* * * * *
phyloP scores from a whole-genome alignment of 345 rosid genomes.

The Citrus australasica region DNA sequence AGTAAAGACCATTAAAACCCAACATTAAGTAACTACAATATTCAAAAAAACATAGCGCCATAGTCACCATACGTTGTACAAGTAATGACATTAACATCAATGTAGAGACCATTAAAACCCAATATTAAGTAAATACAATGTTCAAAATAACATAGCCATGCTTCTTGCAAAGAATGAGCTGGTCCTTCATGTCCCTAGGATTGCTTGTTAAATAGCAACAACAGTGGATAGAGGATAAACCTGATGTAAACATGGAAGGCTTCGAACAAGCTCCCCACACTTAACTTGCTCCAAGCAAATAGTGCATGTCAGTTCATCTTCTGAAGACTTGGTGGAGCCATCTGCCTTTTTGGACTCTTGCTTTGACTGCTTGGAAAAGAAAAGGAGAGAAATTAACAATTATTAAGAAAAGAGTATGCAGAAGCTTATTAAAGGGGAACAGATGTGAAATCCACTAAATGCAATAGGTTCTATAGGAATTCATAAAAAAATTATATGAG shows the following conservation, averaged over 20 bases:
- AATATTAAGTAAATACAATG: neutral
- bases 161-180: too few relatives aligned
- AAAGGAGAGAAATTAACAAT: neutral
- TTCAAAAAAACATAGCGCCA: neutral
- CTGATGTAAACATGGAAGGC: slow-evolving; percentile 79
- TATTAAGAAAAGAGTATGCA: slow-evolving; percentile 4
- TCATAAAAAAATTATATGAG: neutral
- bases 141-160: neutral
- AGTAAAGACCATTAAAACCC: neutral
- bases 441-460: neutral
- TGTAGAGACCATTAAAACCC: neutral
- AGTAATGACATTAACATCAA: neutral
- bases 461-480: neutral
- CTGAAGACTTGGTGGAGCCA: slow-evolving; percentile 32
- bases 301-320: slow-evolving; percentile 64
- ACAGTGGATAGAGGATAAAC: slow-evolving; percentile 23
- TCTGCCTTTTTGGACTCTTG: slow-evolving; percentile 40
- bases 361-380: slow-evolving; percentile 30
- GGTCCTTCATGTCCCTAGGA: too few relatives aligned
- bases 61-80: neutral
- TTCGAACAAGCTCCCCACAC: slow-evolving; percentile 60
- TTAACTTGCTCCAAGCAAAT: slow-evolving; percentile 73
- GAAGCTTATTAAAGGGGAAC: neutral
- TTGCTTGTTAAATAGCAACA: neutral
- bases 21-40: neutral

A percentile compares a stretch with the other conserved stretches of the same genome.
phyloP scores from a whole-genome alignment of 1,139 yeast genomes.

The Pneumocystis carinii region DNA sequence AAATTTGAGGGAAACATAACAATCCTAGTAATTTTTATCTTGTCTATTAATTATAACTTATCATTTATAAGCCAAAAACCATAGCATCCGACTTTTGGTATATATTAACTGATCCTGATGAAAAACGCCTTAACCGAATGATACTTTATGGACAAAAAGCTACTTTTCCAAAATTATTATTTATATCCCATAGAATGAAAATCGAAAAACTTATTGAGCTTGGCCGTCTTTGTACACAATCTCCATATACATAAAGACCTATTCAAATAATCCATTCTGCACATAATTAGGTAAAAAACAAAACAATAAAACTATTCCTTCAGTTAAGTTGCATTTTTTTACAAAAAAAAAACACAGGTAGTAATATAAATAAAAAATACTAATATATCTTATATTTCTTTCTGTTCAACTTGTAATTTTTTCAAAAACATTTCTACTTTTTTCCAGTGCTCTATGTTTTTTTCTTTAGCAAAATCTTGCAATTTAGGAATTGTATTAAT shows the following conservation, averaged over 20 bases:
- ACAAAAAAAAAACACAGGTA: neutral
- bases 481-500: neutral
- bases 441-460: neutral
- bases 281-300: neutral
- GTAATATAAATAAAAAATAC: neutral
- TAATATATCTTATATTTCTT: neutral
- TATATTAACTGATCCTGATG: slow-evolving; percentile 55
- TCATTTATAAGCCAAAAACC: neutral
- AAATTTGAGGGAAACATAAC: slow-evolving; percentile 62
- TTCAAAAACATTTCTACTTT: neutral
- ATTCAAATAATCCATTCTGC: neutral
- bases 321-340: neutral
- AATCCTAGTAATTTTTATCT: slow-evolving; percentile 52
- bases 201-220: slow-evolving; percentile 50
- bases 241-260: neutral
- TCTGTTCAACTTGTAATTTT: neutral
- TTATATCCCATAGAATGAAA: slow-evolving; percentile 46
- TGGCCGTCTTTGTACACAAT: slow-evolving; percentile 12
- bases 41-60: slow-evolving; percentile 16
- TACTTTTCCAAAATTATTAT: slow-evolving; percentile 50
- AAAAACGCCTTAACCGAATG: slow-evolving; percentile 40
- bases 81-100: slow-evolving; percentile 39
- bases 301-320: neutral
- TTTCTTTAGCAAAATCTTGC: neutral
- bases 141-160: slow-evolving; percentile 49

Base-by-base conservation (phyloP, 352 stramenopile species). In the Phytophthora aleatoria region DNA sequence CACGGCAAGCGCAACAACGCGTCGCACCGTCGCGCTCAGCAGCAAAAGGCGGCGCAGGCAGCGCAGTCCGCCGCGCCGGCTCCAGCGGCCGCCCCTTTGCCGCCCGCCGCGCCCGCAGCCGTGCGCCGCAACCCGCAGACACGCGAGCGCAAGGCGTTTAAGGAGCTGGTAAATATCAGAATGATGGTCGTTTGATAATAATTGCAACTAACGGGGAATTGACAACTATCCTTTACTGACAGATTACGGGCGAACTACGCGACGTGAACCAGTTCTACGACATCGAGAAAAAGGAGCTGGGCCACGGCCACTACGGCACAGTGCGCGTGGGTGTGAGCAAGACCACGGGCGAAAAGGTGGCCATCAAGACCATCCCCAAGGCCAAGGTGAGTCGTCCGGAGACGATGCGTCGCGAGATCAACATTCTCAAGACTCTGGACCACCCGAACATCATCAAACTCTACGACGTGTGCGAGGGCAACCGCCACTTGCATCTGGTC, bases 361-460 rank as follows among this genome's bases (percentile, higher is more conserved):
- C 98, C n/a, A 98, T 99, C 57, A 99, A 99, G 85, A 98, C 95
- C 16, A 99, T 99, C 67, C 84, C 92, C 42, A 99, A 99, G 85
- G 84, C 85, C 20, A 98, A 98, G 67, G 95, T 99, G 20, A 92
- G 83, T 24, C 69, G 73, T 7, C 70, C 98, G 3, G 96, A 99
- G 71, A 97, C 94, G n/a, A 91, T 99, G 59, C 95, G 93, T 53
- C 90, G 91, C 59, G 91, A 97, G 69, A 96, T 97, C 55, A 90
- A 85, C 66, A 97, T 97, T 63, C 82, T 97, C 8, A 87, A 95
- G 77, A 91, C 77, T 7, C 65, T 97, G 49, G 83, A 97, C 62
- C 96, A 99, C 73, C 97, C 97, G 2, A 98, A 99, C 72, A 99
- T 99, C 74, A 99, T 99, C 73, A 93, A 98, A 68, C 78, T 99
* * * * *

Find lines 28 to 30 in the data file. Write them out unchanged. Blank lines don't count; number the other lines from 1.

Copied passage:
A percentile compares a stretch with the other conserved stretches of the same genome.
phyloP scores from a whole-genome alignment of 1,139 yeast genomes.

The Pneumocystis carinii region DNA sequence AAATTTGAGGGAAACATAACAATCCTAGTAATTTTTATCTTGTCTATTAATTATAACTTATCATTTATAAGCCAAAAACCATAGCATCCGACTTTTGGTATATATTAACTGATCCTGATGAAAAACGCCTTAACCGAATGATACTTTATGGACAAAAAGCTACTTTTCCAAAATTATTATTTATATCCCATAGAATGAAAATCGAAAAACTTATTGAGCTTGGCCGTCTTTGTACACAATCTCCATATACATAAAGACCTATTCAAATAATCCATTCTGCACATAATTAGGTAAAAAACAAAACAATAAAACTATTCCTTCAGTTAAGTTGCATTTTTTTACAAAAAAAAAACACAGGTAGTAATATAAATAAAAAATACTAATATATCTTATATTTCTTTCTGTTCAACTTGTAATTTTTTCAAAAACATTTCTACTTTTTTCCAGTGCTCTATGTTTTTTTCTTTAGCAAAATCTTGCAATTTAGGAATTGTATTAAT shows the following conservation, averaged over 20 bases: